Canada annual inflation at 15-year low in May
By Louise Egan
OTTAWA (Reuters) - Canada's annual inflation rate fell to a 15-year low of 0.1 percent in May as cheaper gasoline and cars were partially offset by rising food costs, Statistics Canada said on Thursday.
But even though the year-on-year price gain was the lowest since November 1994, it was stronger than the drop of 0.2 percent expected by analysts. A 0.7 percent jump in prices in the month of May suggested price pressures that could be of concern to the Bank of Canada if they persist.
The core rate of inflation, which excludes volatile items and is used by the central bank to track underlying price trends, also quickened more than expected to 0.4 percent on the month and rose to 2 percent annually.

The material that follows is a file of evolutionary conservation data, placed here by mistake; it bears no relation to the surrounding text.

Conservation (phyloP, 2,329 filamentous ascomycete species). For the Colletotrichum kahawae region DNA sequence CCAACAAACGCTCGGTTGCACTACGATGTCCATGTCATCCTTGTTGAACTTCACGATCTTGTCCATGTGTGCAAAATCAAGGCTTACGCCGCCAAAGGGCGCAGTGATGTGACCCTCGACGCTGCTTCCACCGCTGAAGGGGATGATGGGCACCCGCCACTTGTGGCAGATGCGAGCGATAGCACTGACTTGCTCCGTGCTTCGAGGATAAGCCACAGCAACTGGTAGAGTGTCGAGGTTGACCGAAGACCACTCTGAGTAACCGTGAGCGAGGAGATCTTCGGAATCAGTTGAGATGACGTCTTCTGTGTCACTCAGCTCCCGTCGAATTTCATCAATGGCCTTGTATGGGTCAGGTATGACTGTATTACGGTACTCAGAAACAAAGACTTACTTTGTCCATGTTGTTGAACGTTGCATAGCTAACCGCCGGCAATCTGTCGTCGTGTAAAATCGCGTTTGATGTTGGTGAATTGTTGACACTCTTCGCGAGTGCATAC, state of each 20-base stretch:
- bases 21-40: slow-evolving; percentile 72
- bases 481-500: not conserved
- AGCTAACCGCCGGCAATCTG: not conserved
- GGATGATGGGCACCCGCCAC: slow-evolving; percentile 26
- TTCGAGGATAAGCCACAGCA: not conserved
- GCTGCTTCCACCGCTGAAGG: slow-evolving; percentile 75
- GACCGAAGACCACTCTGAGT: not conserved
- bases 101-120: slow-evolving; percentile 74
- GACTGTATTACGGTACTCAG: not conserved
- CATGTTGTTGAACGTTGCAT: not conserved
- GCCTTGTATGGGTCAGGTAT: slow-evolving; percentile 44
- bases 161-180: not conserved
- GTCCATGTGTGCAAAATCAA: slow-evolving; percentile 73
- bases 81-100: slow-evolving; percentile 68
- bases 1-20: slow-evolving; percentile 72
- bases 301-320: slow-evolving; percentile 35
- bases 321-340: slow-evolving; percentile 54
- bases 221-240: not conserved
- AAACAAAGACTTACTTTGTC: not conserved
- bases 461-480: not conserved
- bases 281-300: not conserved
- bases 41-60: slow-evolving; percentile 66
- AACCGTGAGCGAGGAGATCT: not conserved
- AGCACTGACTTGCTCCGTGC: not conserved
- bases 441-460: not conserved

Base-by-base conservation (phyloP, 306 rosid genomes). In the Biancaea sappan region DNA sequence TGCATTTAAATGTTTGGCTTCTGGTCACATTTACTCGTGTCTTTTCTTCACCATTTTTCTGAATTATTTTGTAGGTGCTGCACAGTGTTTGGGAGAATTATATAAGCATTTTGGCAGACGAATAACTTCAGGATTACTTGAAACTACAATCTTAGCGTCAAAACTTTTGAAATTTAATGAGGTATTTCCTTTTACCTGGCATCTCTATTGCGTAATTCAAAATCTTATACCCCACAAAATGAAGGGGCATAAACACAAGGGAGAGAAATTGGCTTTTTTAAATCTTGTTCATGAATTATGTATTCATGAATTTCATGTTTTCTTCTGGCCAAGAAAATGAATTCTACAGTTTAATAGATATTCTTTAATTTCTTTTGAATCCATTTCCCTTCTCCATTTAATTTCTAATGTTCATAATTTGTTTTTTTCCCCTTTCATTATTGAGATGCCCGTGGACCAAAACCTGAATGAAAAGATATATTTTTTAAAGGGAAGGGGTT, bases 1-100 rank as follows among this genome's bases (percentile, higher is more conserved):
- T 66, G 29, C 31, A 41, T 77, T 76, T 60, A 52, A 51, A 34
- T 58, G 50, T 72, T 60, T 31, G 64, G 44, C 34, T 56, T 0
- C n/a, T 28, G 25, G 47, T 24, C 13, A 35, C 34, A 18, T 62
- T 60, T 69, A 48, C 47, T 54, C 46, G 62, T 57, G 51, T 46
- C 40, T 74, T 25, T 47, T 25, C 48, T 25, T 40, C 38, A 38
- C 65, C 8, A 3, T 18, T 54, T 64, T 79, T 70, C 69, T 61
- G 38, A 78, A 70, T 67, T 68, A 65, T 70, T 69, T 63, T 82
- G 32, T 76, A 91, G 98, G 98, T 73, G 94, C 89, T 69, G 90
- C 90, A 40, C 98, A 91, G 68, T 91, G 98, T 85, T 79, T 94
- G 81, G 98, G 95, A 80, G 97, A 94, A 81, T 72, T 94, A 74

Market reaction to the inflation numbers was muted and economists played down any lurking threat from inflation for the Bank of Canada.
"It did come out stronger than expected across the board. But at the same time when we look at the inflation level at 2 percent they're right at the midpoint of the Bank of Canada's target range," said George Davis, chief technical strategist at RBC Capital Markets.
"From that perspective we're still not seeing a lot of concern or threats from the inflationary side of the equation," he said.
Charmaine Buskas, senior economics strategist at TD Securities, expects the Bank of Canada to shrug off the higher-than-expected numbers.
"This is unlikely to sway the Bank of Canada away from its stance that it will keep monetary policy on hold until the middle of next year," she said. Continued...